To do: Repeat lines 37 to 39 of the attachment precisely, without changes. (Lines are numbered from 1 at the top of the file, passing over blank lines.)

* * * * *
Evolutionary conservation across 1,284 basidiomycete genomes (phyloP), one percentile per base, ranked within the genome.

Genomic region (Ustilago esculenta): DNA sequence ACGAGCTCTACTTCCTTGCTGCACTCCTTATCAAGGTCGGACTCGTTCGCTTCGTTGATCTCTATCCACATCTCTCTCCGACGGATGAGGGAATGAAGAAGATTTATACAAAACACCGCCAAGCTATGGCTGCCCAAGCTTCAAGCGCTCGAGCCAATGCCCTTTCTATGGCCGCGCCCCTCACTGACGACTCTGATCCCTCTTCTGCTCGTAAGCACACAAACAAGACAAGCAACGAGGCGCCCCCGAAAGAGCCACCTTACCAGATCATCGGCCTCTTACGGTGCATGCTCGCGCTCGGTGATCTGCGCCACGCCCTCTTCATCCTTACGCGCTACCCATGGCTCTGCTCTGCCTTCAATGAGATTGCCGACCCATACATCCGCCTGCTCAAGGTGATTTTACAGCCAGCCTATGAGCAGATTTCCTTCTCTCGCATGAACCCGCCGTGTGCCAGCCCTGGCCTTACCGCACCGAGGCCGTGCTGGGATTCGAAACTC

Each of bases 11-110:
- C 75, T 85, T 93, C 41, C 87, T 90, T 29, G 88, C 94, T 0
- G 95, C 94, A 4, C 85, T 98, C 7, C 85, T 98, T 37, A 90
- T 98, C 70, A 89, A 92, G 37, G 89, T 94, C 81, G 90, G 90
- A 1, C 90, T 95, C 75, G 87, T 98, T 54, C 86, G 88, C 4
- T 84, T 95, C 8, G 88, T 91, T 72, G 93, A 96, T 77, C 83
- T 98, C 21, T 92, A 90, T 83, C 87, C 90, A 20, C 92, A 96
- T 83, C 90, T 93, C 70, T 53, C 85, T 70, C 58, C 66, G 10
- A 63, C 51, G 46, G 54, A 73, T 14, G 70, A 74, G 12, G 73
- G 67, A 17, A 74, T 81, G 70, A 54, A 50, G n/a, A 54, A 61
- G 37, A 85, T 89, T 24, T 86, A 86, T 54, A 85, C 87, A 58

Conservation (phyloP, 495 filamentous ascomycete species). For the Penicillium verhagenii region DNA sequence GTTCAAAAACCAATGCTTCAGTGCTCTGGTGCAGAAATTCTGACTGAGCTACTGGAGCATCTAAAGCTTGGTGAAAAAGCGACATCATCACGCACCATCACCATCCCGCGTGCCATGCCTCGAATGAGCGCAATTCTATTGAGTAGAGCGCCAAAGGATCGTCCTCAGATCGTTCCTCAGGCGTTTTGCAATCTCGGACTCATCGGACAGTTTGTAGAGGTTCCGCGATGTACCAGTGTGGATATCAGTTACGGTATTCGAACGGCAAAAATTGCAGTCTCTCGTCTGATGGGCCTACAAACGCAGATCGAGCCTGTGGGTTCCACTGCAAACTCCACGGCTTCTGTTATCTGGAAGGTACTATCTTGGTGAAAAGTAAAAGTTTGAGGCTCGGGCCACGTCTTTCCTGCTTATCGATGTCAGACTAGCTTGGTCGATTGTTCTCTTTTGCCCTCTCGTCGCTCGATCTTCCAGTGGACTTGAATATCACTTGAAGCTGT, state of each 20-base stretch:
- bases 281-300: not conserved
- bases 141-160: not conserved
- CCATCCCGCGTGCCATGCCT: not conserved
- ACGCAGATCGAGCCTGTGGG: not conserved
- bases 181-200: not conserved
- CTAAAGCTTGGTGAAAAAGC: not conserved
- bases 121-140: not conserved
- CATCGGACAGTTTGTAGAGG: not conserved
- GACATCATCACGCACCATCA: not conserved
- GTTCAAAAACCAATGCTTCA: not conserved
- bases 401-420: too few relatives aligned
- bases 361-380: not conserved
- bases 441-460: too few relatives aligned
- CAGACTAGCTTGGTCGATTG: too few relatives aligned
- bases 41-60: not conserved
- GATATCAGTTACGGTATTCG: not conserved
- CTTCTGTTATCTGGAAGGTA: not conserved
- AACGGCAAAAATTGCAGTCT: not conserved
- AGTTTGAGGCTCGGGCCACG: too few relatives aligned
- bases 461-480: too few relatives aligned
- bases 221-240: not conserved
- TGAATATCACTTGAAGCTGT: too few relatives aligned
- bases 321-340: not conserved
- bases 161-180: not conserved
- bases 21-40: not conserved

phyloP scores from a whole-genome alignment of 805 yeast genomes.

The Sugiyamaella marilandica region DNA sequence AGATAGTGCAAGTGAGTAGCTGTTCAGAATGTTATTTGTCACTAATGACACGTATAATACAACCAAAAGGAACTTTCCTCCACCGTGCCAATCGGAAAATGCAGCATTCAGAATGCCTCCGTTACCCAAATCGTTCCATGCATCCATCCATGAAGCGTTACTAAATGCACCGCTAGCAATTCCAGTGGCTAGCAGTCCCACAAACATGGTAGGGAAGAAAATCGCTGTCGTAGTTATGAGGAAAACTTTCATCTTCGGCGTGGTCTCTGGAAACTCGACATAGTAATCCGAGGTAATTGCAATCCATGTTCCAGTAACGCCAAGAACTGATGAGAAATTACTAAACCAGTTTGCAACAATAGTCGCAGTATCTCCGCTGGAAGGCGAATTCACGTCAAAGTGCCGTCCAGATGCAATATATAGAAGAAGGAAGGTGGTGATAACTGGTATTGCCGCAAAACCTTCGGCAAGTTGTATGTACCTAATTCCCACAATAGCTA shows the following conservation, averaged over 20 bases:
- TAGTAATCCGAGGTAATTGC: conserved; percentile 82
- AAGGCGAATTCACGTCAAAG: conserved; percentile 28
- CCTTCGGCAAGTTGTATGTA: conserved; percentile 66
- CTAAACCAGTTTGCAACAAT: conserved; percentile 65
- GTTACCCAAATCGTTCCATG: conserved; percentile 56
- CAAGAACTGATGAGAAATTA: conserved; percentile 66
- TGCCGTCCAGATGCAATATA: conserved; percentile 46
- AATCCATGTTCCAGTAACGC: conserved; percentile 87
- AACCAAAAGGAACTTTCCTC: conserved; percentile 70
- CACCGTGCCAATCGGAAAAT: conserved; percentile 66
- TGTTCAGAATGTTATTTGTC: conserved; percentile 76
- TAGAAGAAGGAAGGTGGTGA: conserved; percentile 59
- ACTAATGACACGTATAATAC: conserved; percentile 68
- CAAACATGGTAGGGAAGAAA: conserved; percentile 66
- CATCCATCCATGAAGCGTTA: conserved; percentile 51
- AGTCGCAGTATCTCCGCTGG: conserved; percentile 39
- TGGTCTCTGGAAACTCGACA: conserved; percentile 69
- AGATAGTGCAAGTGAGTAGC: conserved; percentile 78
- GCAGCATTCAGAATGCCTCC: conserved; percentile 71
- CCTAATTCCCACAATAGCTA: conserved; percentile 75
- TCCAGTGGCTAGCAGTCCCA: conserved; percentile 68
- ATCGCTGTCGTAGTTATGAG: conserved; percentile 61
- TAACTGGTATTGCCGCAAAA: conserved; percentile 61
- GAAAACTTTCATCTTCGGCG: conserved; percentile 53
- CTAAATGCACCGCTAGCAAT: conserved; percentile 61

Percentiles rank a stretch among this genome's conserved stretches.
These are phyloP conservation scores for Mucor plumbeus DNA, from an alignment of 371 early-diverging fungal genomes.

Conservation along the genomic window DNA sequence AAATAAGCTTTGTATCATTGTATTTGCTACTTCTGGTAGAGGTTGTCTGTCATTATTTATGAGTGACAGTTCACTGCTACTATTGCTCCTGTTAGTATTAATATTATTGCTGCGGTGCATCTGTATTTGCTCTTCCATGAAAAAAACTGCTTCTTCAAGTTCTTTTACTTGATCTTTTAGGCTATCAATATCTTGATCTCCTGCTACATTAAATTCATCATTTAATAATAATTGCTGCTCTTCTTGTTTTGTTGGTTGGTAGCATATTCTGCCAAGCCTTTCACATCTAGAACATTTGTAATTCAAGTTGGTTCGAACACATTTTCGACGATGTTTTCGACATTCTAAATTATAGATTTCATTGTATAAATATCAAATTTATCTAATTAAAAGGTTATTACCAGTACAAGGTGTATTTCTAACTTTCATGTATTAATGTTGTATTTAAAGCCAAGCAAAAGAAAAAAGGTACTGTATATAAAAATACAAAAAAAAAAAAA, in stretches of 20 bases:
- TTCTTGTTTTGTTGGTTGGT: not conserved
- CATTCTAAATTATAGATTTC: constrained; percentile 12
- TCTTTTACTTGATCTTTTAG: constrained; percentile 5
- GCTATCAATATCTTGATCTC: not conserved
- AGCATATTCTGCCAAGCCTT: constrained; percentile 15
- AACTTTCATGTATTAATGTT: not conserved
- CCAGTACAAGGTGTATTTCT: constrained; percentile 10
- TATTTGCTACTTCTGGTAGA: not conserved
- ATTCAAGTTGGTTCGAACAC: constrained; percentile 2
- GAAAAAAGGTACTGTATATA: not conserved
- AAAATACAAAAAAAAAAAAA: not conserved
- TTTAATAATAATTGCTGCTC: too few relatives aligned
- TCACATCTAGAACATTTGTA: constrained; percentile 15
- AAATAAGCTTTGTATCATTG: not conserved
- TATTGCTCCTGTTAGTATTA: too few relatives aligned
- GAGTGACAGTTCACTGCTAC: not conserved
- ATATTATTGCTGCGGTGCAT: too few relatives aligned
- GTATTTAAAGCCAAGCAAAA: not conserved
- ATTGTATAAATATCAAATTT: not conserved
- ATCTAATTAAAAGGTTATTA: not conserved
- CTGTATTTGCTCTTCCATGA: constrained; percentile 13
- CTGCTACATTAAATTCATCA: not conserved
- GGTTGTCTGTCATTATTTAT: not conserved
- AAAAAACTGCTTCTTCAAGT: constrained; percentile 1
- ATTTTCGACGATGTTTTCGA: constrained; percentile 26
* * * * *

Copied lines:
- bases 321-340: not conserved
- bases 161-180: not conserved
- bases 21-40: not conserved